A Luminous Halo

"Life is not a series of gig lamps symmetrically arranged; life is a luminous halo, a semi-transparent envelope surrounding us from the beginning of consciousness to the end." --Virginia Woolf

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Location: Springfield, Massachusetts, United States

Smith ’69, Purdue ’75. Anarchist; agnostic. Writer. Steward of the Pascal Emory house, an 1871 Second-Empire Victorian; of Sylvie, a 1974 Mercedes-Benz 450SL; and of Taz, a purebred Cockador who sets the standard for her breed. Happy enough for the present in Massachusetts, but always looking East.

Tuesday, October 24, 2006

Nature's Last Green Is Gold, Too

On May 22, I posted a blog entry about one of my favorite poems, Robert Frost's "Nothing Gold Can Stay." The first line is, "Nature's first green is gold," so I illustrated it with the brand-new yellow-green leaves of a locust tree in my neighborhood. Today as I was walking, I noticed that the locust trees are back to the same color again.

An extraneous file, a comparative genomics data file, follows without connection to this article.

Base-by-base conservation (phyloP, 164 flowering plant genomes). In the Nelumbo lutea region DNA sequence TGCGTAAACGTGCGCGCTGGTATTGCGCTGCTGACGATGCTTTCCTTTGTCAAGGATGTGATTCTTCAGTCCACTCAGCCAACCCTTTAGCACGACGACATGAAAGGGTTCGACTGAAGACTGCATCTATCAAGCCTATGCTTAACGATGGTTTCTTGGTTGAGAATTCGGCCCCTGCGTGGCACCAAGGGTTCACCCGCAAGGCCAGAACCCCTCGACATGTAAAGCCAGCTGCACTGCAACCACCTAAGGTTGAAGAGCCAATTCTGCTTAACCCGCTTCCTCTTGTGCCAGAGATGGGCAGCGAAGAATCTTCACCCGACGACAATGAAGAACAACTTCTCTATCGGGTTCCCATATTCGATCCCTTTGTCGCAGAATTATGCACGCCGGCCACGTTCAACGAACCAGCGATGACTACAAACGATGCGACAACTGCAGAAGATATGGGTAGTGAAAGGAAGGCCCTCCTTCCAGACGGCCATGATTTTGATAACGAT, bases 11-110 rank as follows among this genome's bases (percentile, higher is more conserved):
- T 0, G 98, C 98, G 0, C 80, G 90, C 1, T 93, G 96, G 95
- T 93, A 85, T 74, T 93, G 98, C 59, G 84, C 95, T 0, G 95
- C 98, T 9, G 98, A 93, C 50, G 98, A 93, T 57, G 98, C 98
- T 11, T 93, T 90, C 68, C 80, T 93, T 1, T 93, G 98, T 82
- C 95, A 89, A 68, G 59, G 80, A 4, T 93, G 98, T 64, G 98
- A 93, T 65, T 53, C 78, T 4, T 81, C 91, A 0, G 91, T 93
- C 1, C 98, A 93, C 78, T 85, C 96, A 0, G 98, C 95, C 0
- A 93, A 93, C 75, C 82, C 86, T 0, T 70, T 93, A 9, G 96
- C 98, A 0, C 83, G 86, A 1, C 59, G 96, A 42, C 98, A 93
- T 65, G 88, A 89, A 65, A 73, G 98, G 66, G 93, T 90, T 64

Sugar maples display the most glorious hues of all in autumn--sometimes every shade between clear gold and flaming red on one tree. I've been reading that, with the climate changes due to global warming, sugar maples might not be able to survive too many years longer in Massachusetts or Connecticut. Leaf peepers will have to go way up to the northernmost parts of Vermont, New Hampshire, and Maine to see the full palette New England has always been famous for.

If that happens, we'll have to content ourselves with lots of autumn leaves that look like the ones in this photo. Sorry, Robert. It seems that from now on, only gold can stay.